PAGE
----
Being Iceland’s Minister of Finance is a very busy and wide-ranging task as all State government matters land on their desk. Last January, Oddný G. Harðardóttir took on that role. A newcomer in the field, this former teacher has been climbing the ranks of Icelandic politics at remarkable speed.
Published in the 2012 June-July issue of Iceland Review – IR 02.12. By Höskuldur Daði Magnússon. Photo by Páll Stefánsson. Translated by Ásta Andrésdóttir.
Oddný Harðardóttir’s career in Icelandic politics is quite interesting. After earning a teaching degree, she taught math and worked within the school system, for the most part at Suðurnes Comprehensive College (Fjölbrautaskóli Suðurnesja). Oddný began her political career in municipal politics six years ago in her home region, the Reykjanes Peninsula. Three years later, she became a member of Parliament and last January, she became Minister of Finance. She says she is quite happy in her new job.
“Of course I have always been interested in social issues,” she replies when asked how she ended up in politics. She was born and raised in a village called Garðurinn, which is where it all began when four women came together one Monday night and discussed what they wanted to change about the way the village was governed. By the next meeting, the group had grown larger, and soon the women had decided to run for office together in the 2006 municipal elections.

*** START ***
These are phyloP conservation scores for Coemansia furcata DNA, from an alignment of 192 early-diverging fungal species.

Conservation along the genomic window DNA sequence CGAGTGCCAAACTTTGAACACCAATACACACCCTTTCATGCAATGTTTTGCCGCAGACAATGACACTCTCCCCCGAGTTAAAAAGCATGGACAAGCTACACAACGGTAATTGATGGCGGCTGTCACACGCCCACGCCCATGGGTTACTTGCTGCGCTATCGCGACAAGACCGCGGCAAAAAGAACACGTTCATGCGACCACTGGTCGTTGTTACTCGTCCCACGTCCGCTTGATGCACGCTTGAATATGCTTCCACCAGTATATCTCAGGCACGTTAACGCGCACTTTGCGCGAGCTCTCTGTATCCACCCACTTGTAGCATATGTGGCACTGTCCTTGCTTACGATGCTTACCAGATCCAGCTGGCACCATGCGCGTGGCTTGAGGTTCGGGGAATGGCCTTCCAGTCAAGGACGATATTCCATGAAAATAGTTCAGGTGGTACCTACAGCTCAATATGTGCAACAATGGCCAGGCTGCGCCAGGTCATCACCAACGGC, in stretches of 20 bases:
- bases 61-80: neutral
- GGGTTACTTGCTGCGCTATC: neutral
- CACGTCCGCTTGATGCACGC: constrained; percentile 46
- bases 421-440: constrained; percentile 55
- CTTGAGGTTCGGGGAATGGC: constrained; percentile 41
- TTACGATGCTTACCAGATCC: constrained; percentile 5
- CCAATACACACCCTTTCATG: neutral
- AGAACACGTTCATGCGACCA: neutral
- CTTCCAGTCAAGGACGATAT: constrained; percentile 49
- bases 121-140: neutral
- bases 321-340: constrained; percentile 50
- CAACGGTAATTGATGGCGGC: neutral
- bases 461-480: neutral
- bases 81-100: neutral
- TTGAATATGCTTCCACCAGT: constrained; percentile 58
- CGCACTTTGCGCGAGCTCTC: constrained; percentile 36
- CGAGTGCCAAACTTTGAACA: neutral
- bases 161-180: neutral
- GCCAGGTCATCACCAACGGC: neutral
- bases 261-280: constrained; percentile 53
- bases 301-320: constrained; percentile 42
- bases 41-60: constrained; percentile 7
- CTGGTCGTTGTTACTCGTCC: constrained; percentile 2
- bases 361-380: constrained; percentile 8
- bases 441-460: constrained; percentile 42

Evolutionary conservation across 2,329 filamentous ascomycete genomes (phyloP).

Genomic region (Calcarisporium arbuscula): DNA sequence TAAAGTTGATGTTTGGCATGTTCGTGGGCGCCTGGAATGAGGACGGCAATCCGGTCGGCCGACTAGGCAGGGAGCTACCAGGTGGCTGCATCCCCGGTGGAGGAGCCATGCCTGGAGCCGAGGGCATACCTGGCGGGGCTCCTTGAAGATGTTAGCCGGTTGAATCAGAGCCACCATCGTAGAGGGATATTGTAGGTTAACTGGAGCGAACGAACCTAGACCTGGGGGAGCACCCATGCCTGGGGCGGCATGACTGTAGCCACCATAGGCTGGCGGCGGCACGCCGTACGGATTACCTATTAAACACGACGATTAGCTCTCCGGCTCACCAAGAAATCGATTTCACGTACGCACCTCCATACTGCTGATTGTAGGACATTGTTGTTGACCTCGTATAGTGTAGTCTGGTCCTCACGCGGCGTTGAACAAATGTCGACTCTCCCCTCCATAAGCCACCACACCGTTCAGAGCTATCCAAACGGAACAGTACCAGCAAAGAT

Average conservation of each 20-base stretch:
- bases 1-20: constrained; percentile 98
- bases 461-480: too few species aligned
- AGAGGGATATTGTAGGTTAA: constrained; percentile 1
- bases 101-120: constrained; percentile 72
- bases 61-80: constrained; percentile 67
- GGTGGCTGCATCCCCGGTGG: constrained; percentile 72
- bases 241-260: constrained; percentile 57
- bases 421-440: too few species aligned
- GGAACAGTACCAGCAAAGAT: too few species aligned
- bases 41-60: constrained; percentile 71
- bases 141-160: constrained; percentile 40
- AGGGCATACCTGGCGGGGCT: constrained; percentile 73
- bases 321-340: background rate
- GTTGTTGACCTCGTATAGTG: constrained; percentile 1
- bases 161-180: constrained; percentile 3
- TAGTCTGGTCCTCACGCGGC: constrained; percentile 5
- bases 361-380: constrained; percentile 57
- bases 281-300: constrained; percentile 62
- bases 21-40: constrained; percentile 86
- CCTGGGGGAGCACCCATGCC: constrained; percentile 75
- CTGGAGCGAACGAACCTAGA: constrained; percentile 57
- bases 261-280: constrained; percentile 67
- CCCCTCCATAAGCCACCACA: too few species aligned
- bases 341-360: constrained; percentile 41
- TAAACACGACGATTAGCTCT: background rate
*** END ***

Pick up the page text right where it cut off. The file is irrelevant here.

“We all came from different directions and we weren’t discussing party politics per se. We were discussing our views of our community and what we believed should be fixed,” explains Oddný. When the group gained support from a minority party in the town council, they abandoned their ideas of forming a women’s political party.
The group articulated policy on every social issue and chose Oddný as its leader in the upcoming elections. “To begin with, I thought it was an awful idea. Politics was not where my ambitions lay. But then I agreed to do it. And when we won, it was the beginning of a great adventure,” says Oddný who became mayor after the election. She held that office until 2009 when she ran for Parliament, representing the Social Democratic Alliance. “There was such short notice for the elections and they were looking for someone who wouldn’t need much introduction in the constituency. I am not going to sell myself short—of course I had something to offer. But it helped that a promotional campaign was not necessary.”
Nobody in their right mind would oppose a female mayor with a background in the school system…
“No, I think voters believed that I was fairly decent.”
You can read the remainder of this article in the 2012 June-July issue of Iceland Review – IR 02.12. Four times a year the print edition of Iceland Review & Atlantica brings you a wealth of articles on all aspects of life in Iceland including Páll Stefánsson's latest images of the country's majestic landscape. Click here to subscribe.